Woman Charged in Hit and Run in Wyoming County

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TUNKHANNOCK -- A woman has been charged for a hit and run that severely injured a bicyclist in Tunkhannock back in April.

Kecia Magdin was in district court in Wyoming County early Monday morning. She is accused of hitting Andrew Razawich back in April as he rode his bicycle along Bridge Street in Tunkhannock.

Rich Jones tells Newswatch 16, he heard a loud bang outside of his house on Bridge Street and knew something was wrong.

“I looked out, saw a pickup truck face up to that tree and thought the truck ran into the tree, and it became pretty apparent it was a little more serious than that,” said Rich Jones of Tunkhannock.

According to police, Andrew Razawich was riding along Bridge Street when he was struck by a vehicle and thrown into the air, suffering serious injuries.

Police say Magdin then took off and was later identified by witnesses. When questioned by police, she lied, telling them she hit a deer. Court papers show her blood alcohol level was above the legal limit.

“I mean, what would you do in a situation like that? I really don’t know. You would think that you probably would stop. What was going through her mind who knows,” said Jones.

Tunkhannock borough police say they needed to conduct a thorough investigation involving crash reconstruction and a lot of paperwork, which is why it took three months to file charges against Magdin.

“The blood tests, the crash report from the state police is about 14 pages long with all the evidence, and it takes them time to do,” said Corporal Robert Roberts with Tunkhannock police.

Police want this to serve as an example of what happens when you drink and drive.

“There is a responsibility for the actions you take in Tunkhannock borough as there is everywhere, and the alleged use of using controlled substances while operating a vehicle is probably not a good idea anyway,” said Roberts.


  • Larry Stokes

    They can all afford booze, smokes and dope, but cannot afford a decent set of clothes. Eff these jamokes

  • Kb

    My Mother was also a victim from this scums intoxicated actions !she almost took my mothers life away from her 6 kids and 4 grandkids ! I hope she gets the book thrown at her. I will not keep my mouth shut about what has happened until she gets what she deserves and my mother gets some kind of justice! How many more times is she going to do this? In my eyes they need to put her away for a long time before someone gets killed! My mother is suffering to this day . I’m sick of this scum!

  • Larry Stokes

    I really get a kick out of tuff Tony there walking alongside her wearing his Sundays best. However I do blame the court systems in this Commonwealth for allowing these dirt merchants to appear in court in that manner. The courts should require a dress code that must be adhered to. Period. This guy looks like he’s headed to a honkey tonight let alone a court proceeding.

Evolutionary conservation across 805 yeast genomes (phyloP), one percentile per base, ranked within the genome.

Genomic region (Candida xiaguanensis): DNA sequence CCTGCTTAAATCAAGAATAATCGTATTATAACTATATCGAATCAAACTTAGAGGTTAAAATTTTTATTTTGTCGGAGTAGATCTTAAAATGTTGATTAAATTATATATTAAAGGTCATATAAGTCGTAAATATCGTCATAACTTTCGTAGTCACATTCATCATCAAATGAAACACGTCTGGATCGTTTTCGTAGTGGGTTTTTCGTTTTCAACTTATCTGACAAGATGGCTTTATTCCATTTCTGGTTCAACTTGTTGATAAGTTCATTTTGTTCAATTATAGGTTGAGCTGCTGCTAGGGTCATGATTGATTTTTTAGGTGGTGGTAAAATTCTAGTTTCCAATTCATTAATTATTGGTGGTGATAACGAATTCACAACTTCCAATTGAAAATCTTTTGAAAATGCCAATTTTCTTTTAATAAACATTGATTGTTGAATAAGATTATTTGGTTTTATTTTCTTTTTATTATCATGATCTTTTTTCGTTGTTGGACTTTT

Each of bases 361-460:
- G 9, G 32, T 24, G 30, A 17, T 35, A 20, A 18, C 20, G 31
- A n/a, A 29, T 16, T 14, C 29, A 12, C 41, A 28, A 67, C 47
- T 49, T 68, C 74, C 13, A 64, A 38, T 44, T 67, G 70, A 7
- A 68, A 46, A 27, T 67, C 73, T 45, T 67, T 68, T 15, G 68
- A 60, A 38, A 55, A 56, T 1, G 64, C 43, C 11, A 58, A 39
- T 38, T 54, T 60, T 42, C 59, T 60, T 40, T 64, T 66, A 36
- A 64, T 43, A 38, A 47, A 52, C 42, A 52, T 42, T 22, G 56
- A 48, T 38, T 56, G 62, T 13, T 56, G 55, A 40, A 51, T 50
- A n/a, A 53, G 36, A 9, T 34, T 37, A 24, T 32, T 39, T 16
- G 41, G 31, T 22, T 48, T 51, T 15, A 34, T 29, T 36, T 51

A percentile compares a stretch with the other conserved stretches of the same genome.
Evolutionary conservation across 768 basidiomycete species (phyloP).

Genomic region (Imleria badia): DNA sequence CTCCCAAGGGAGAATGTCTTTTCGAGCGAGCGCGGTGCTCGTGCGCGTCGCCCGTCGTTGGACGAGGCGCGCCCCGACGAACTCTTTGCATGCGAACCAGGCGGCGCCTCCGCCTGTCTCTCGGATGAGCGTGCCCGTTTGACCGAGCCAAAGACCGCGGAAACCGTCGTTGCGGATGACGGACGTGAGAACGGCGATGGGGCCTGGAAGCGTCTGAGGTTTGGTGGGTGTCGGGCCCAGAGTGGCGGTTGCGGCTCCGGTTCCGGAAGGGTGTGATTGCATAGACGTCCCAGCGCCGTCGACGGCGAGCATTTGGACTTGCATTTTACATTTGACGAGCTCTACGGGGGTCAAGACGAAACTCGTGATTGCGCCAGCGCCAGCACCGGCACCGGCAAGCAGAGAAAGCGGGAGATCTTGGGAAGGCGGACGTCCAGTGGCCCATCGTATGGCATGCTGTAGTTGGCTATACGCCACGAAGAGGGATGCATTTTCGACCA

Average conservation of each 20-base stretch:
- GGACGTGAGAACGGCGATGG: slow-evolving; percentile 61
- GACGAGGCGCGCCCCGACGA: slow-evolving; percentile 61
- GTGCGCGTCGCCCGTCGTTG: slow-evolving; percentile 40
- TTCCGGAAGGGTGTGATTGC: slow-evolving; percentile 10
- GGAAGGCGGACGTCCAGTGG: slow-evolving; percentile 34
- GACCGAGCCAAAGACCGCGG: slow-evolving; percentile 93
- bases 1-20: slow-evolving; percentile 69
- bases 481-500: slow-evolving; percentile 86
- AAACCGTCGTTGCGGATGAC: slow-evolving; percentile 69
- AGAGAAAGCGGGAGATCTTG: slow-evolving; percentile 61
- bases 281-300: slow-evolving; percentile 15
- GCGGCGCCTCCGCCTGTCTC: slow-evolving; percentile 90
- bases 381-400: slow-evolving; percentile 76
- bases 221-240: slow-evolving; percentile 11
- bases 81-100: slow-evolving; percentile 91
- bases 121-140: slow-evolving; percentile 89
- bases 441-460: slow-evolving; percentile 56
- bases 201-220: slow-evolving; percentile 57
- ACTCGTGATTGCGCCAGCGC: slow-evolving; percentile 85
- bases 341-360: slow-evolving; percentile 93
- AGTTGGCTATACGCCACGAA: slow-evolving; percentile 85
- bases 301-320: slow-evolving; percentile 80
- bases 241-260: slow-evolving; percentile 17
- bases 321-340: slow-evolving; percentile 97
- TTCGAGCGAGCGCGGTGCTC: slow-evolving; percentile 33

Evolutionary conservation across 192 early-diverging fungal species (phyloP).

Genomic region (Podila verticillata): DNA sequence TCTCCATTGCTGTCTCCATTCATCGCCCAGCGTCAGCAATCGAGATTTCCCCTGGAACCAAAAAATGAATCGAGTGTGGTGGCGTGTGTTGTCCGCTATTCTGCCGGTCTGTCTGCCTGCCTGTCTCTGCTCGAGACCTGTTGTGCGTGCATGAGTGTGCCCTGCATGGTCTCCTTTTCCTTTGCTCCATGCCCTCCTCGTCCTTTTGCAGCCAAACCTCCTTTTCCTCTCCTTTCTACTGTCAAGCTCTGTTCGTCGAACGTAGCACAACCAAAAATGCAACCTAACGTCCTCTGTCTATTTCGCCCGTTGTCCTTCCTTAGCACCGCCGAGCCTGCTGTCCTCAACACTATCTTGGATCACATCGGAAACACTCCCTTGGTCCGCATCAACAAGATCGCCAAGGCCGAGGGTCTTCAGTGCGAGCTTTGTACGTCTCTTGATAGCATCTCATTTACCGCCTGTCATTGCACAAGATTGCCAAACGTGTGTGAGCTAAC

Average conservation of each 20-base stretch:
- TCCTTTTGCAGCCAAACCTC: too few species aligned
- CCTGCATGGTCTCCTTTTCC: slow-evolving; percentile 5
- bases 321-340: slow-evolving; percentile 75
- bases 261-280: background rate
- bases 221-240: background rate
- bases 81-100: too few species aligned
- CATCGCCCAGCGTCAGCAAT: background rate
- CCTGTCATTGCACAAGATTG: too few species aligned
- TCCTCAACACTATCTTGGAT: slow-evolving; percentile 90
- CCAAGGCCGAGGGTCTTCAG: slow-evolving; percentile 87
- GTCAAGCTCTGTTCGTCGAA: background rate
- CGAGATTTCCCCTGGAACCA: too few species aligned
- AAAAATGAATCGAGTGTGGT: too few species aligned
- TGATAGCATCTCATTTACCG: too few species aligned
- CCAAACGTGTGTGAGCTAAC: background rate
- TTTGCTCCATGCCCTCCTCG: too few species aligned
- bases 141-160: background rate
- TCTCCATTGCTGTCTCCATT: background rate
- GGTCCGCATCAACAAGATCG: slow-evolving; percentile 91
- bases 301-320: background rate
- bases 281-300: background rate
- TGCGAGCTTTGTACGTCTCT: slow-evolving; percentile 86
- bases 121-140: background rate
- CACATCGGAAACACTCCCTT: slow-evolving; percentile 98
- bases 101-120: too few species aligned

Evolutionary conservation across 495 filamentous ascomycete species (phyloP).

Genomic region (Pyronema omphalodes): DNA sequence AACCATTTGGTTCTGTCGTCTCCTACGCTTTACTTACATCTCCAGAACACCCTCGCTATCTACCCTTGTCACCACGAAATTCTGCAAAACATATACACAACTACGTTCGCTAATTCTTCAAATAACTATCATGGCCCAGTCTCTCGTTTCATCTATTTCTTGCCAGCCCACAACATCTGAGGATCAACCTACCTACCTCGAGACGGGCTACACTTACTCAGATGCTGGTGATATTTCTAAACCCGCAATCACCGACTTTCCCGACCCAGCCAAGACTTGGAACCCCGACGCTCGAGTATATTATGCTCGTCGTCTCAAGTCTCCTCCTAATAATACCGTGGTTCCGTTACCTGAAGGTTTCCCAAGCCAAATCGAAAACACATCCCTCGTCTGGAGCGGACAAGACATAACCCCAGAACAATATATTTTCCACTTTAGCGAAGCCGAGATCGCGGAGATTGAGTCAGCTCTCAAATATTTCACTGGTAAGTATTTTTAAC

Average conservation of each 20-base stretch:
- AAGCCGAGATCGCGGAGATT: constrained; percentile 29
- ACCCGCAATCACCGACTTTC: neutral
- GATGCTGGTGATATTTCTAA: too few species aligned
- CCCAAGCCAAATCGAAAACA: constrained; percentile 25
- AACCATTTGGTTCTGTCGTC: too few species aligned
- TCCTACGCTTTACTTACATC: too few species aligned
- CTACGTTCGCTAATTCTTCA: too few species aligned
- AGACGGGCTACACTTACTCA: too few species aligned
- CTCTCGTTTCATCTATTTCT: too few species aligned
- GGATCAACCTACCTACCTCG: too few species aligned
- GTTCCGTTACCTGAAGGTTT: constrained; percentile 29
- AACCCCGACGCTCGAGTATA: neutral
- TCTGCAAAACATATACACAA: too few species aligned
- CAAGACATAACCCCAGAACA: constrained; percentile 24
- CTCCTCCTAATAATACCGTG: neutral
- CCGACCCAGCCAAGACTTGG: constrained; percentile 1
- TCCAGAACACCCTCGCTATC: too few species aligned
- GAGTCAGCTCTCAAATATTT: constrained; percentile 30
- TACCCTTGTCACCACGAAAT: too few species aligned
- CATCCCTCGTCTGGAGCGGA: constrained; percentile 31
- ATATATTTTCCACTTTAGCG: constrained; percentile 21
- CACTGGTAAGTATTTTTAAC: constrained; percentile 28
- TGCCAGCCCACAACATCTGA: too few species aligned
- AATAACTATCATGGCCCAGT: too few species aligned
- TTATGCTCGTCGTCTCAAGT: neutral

• El Ma

      Larry Stokes, I agree – there was once a time when appearing in Court meant that one either dressed in their best, or they borrowed someone else’s. This is just a reflection of the current social climate: no respect for themselves, or even for the Law.

      If I had to be a judge, I wouldn’t allow anyone into my courtroom looking like they had been shot out of a cannon through the dumpster outside of a thrift shop to see what stuck and what didn’t. Absolutely appalling, and I don’t give one hoot whether these people could “afford” better attire, or not. They sure could afford the booze for the hit-and-run, right? How much would CLEAN and appropriate jeans and a t-shirt cost? And, what’s with HER festive dress? Isn’t a hit-and-run sort of a somber event?


  • Lloyd Schmucatelli

    Jesus Jethro, can’t you wear something a little nicer to your baby momma’ sentencing than a Walmart wife beater?

  • We are in Trouble

    Poster children for what has been going downhill quickly in our society for decades. To McCracken’s point below—nothing screams “I don’t give a s**t” to a judge more than showing up in court looking like that. Lack of respect for the court, lack of self-respect, lack of accountability, lack of responsibility—-all elements of this case and the perp and her significant other. It’s not just Frackville or Wyoming County—it’s everywhere. I often wonder if it’s an issue of not having mirrors in your home or if people’s lack of self respect and low self-esteem drive behavior like these two have shown; including the leaving the scene of an accident charge for her. He is a reflection of her and he looks like a ‘grub’ in any social setting, or to the store or feed mill for that matter (he obviously couldn’t care less), but to wear clothes like that to a court hearing? Yikes. Stupid people are everywhere.

    • El Ma

      Sit outside of ANY county courthouse and be amazed at how people dress themselves to face a judge (or, jury). It’s incredible to me that we, as a society and culture, have sunk this low and that driving drunk is still in full swing in spite of ALL of the efforts to “edumakate” and inform people of the consequences.

      Anyone who strikes another human being with a motorized vehicle while under the influence of alcohol should spend no less than 8 years behind bars and face mountains of fines and restitution to be paid to the State to assist victims of hit-and-run events.

      (face-palm) What a world……..

  • Cb

    This is not the first time she almost took someone’s life for being under the influence. It’s about time she gets what she deserves!

  • Lance

    Put her on a bike and have someone drive into her. Maybe back up once or twice. Then leave the scene and leave her for the turkey vultures

  • Huggy

    Ever see that commercial for Joe Nahas, Attorney? She mught need a good attorney like him. Slender guy, odd mustache

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